The “pandemic made him do it” must surely rank as one of the most odious excuses a killer has made in a Toronto courtroom.
In the summer of 2020, Damien Allred had been laid off from his construction job due to COVID-19 and he’d stopped taking his meds for anxiety.
He was in a “downward spiral,” his lawyer Andrew Furgiuele argued.
But that hardly explains the senseless, vicious killing of an elderly, disabled neighbour in his Parkdale public housing building for no apparent reason except perhaps a minor disagreement.
Ironically, Teresa Santos, 75, had finally agreed to go home to Portugal to visit her family that summer. A bedroom had been prepared; everyone was so excited to welcome her back.
“But unfortunately for us, she did not arrive alive,” wrote her daughter, also named Teresa. “She came back inside a coffin that we couldn’t even see inside for our last goodbye. That was hard, very hard.”
What made it especially unbearable was the way she died: Standing just 4-foot-11 and needing a walker to get around, Santos was no match for the burly construction worker who beat and stabbed her to death.
There was no robbery, no sexual assault, no discernable motive — just unfathomable violence: Four lacerations around her mouth, a cut above her eyebrow, four broken ribs, a stab wound inside her mouth with the blade wedged in her brain and a postmortem fracture of her spine in two places that the pathologist likened to a car crash victim.
Allred had obviously kicked and stomped on her — a bloody pillow on her face bore multiple imprints of his Puma sandal.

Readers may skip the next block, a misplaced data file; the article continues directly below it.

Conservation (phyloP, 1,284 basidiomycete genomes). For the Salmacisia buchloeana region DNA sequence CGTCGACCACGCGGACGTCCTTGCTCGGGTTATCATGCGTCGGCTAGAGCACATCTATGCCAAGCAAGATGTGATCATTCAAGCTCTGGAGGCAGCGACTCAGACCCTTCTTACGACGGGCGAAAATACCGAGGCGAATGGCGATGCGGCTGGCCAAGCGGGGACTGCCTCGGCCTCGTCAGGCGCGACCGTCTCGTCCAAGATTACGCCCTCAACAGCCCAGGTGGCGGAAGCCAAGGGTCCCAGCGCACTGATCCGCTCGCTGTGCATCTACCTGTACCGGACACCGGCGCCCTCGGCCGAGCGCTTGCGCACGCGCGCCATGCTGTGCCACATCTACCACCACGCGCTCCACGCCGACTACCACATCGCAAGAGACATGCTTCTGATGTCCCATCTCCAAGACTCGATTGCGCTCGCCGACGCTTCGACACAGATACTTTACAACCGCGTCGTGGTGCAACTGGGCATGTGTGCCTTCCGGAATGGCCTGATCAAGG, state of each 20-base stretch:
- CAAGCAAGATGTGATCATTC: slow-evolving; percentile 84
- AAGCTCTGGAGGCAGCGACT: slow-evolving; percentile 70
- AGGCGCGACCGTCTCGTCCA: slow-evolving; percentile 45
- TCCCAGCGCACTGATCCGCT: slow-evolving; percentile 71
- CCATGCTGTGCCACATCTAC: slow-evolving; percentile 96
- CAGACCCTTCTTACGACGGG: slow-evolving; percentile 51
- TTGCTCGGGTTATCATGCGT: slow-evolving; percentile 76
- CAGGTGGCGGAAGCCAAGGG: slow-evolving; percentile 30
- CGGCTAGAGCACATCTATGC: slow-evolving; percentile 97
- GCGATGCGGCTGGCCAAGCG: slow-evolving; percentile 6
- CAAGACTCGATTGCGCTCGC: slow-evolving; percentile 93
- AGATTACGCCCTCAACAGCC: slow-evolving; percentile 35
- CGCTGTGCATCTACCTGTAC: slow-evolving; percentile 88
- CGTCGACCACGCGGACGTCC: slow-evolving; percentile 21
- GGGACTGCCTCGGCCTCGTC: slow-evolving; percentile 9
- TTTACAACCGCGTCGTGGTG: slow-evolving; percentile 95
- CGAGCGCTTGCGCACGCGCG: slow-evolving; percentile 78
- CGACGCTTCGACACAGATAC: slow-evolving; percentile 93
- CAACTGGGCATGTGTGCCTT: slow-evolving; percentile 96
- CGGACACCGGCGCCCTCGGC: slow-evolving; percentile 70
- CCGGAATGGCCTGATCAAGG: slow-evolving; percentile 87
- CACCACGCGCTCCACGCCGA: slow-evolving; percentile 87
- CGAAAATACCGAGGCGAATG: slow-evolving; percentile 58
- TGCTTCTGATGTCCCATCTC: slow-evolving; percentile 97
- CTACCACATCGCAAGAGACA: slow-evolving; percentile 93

Her killer then left her to rot in her Shaw St. apartment, passing by her door each day with his wife and children as the smell finally grew so bad the superintendent was alerted by another neighbour and they discovered her body after three days.
Who does this to a vulnerable old woman, a gentle, humble soul who lived alone? A despicable, soulless killer who referred to Santos as “Pissy Pants.”
Convicted by a jury of second-degree murder in November, Allred, 42, faces a mandatory life sentence. The only issue argued Friday before Superior Court Justice Suhail Akhtar was when he can apply for parole.
“It was a gratuitous, vicious, violent crime,” said Crown attorney Michael Cantlon in asking the judge to impose a period of 18 to 20 years of parole ineligibility. “Ms. Santos was in her own apartment killed in a place where she had a reasonable expectation of safety.
In addition to the fatal stab wound, he said, Santos was attacked with a mirrored candle holder, with pieces of broken glass found in her stomach, and there was plastic from a mop handle found in her mouth.
Her neighbours were so traumatized by her brutal slaying, court heard, that they set up a table with flowers and a book of condolences in the lobby so they could share their pain and memories.
Allred’s lawyer blamed his past mental health issues — he was involuntarily hospitalized in Antigua in 2007 and did stints in rehab in California — and said he was “particularly susceptible to the anxiety and fear that gripped people in 2020,” especially since he’d stopped taking his anti-anxiety meds.
“I don’t mean the pandemic made everybody scared so that’s a get out of jail free card,” the lawyer hastily added. “But anxiety was running high and Mr. Allred was an individual who would be particularly susceptible to that.”
Furgiuele urged Akhtar to find the murder was “out of character” and allow Allred to apply for parole after 12 to 15 years.